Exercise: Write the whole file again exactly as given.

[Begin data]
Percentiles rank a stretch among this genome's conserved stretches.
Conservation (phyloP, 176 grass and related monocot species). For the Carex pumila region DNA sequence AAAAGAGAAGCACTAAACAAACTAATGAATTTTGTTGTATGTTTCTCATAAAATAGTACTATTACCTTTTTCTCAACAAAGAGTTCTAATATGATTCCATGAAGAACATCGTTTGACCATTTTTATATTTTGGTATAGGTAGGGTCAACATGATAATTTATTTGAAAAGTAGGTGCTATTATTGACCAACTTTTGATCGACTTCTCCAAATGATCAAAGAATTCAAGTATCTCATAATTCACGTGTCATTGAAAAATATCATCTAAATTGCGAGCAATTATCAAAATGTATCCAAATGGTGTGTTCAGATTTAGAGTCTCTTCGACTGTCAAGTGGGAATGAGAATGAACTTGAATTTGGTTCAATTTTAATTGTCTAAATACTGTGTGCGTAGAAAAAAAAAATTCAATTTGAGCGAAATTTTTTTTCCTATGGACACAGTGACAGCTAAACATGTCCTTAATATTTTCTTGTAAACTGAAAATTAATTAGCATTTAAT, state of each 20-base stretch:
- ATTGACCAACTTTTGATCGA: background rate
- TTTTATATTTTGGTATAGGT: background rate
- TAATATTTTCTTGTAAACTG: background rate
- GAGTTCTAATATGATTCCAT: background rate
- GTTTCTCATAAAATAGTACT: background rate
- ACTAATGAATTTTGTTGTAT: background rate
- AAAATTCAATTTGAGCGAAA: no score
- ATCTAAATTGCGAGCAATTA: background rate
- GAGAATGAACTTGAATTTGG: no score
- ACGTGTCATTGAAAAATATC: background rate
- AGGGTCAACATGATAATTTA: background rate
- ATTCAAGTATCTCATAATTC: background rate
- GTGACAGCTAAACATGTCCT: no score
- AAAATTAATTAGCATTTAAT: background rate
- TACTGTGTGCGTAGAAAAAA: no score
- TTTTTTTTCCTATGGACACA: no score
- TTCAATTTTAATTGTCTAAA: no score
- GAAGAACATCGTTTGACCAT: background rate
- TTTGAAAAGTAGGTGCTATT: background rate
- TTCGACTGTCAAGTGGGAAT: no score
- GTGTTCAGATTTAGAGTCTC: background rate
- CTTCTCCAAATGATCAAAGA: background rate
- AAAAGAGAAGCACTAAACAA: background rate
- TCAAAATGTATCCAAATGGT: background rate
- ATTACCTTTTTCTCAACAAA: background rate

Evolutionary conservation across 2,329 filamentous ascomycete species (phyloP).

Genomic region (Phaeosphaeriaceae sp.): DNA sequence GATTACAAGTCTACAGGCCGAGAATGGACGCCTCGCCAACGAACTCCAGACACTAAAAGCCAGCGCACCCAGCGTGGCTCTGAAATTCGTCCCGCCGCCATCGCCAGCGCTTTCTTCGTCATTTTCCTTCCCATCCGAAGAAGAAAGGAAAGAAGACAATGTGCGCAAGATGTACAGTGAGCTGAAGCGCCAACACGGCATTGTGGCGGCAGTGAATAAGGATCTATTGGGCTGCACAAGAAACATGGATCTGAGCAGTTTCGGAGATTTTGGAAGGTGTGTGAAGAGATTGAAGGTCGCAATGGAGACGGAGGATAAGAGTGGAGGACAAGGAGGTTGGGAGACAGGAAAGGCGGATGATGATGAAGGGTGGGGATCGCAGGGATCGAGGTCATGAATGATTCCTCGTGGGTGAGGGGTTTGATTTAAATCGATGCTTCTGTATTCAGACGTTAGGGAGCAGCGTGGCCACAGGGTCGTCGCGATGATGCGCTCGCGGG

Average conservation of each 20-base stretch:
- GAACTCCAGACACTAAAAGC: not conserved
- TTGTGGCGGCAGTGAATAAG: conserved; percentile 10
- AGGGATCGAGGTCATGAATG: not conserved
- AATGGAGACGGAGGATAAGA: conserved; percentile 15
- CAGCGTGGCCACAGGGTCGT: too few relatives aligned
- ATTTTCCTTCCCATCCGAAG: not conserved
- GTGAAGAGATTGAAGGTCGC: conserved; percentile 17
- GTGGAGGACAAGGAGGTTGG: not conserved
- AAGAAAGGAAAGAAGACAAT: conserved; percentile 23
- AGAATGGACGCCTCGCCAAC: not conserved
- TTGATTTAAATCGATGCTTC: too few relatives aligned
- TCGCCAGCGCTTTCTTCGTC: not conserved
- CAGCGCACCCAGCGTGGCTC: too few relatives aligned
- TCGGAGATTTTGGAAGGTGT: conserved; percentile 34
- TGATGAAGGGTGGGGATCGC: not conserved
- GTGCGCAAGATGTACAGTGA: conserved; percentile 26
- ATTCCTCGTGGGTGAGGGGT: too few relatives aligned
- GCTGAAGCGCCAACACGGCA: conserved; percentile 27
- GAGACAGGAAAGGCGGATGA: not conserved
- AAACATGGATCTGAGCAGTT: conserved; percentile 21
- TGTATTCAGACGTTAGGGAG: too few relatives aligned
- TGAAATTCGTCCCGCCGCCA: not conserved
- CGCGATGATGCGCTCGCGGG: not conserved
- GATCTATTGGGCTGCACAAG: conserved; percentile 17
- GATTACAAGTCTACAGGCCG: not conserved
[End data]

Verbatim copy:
Percentiles rank a stretch among this genome's conserved stretches.
Conservation (phyloP, 176 grass and related monocot species). For the Carex pumila region DNA sequence AAAAGAGAAGCACTAAACAAACTAATGAATTTTGTTGTATGTTTCTCATAAAATAGTACTATTACCTTTTTCTCAACAAAGAGTTCTAATATGATTCCATGAAGAACATCGTTTGACCATTTTTATATTTTGGTATAGGTAGGGTCAACATGATAATTTATTTGAAAAGTAGGTGCTATTATTGACCAACTTTTGATCGACTTCTCCAAATGATCAAAGAATTCAAGTATCTCATAATTCACGTGTCATTGAAAAATATCATCTAAATTGCGAGCAATTATCAAAATGTATCCAAATGGTGTGTTCAGATTTAGAGTCTCTTCGACTGTCAAGTGGGAATGAGAATGAACTTGAATTTGGTTCAATTTTAATTGTCTAAATACTGTGTGCGTAGAAAAAAAAAATTCAATTTGAGCGAAATTTTTTTTCCTATGGACACAGTGACAGCTAAACATGTCCTTAATATTTTCTTGTAAACTGAAAATTAATTAGCATTTAAT, state of each 20-base stretch:
- ATTGACCAACTTTTGATCGA: background rate
- TTTTATATTTTGGTATAGGT: background rate
- TAATATTTTCTTGTAAACTG: background rate
- GAGTTCTAATATGATTCCAT: background rate
- GTTTCTCATAAAATAGTACT: background rate
- ACTAATGAATTTTGTTGTAT: background rate
- AAAATTCAATTTGAGCGAAA: no score
- ATCTAAATTGCGAGCAATTA: background rate
- GAGAATGAACTTGAATTTGG: no score
- ACGTGTCATTGAAAAATATC: background rate
- AGGGTCAACATGATAATTTA: background rate
- ATTCAAGTATCTCATAATTC: background rate
- GTGACAGCTAAACATGTCCT: no score
- AAAATTAATTAGCATTTAAT: background rate
- TACTGTGTGCGTAGAAAAAA: no score
- TTTTTTTTCCTATGGACACA: no score
- TTCAATTTTAATTGTCTAAA: no score
- GAAGAACATCGTTTGACCAT: background rate
- TTTGAAAAGTAGGTGCTATT: background rate
- TTCGACTGTCAAGTGGGAAT: no score
- GTGTTCAGATTTAGAGTCTC: background rate
- CTTCTCCAAATGATCAAAGA: background rate
- AAAAGAGAAGCACTAAACAA: background rate
- TCAAAATGTATCCAAATGGT: background rate
- ATTACCTTTTTCTCAACAAA: background rate

Evolutionary conservation across 2,329 filamentous ascomycete species (phyloP).

Genomic region (Phaeosphaeriaceae sp.): DNA sequence GATTACAAGTCTACAGGCCGAGAATGGACGCCTCGCCAACGAACTCCAGACACTAAAAGCCAGCGCACCCAGCGTGGCTCTGAAATTCGTCCCGCCGCCATCGCCAGCGCTTTCTTCGTCATTTTCCTTCCCATCCGAAGAAGAAAGGAAAGAAGACAATGTGCGCAAGATGTACAGTGAGCTGAAGCGCCAACACGGCATTGTGGCGGCAGTGAATAAGGATCTATTGGGCTGCACAAGAAACATGGATCTGAGCAGTTTCGGAGATTTTGGAAGGTGTGTGAAGAGATTGAAGGTCGCAATGGAGACGGAGGATAAGAGTGGAGGACAAGGAGGTTGGGAGACAGGAAAGGCGGATGATGATGAAGGGTGGGGATCGCAGGGATCGAGGTCATGAATGATTCCTCGTGGGTGAGGGGTTTGATTTAAATCGATGCTTCTGTATTCAGACGTTAGGGAGCAGCGTGGCCACAGGGTCGTCGCGATGATGCGCTCGCGGG

Average conservation of each 20-base stretch:
- GAACTCCAGACACTAAAAGC: not conserved
- TTGTGGCGGCAGTGAATAAG: conserved; percentile 10
- AGGGATCGAGGTCATGAATG: not conserved
- AATGGAGACGGAGGATAAGA: conserved; percentile 15
- CAGCGTGGCCACAGGGTCGT: too few relatives aligned
- ATTTTCCTTCCCATCCGAAG: not conserved
- GTGAAGAGATTGAAGGTCGC: conserved; percentile 17
- GTGGAGGACAAGGAGGTTGG: not conserved
- AAGAAAGGAAAGAAGACAAT: conserved; percentile 23
- AGAATGGACGCCTCGCCAAC: not conserved
- TTGATTTAAATCGATGCTTC: too few relatives aligned
- TCGCCAGCGCTTTCTTCGTC: not conserved
- CAGCGCACCCAGCGTGGCTC: too few relatives aligned
- TCGGAGATTTTGGAAGGTGT: conserved; percentile 34
- TGATGAAGGGTGGGGATCGC: not conserved
- GTGCGCAAGATGTACAGTGA: conserved; percentile 26
- ATTCCTCGTGGGTGAGGGGT: too few relatives aligned
- GCTGAAGCGCCAACACGGCA: conserved; percentile 27
- GAGACAGGAAAGGCGGATGA: not conserved
- AAACATGGATCTGAGCAGTT: conserved; percentile 21
- TGTATTCAGACGTTAGGGAG: too few relatives aligned
- TGAAATTCGTCCCGCCGCCA: not conserved
- CGCGATGATGCGCTCGCGGG: not conserved
- GATCTATTGGGCTGCACAAG: conserved; percentile 17
- GATTACAAGTCTACAGGCCG: not conserved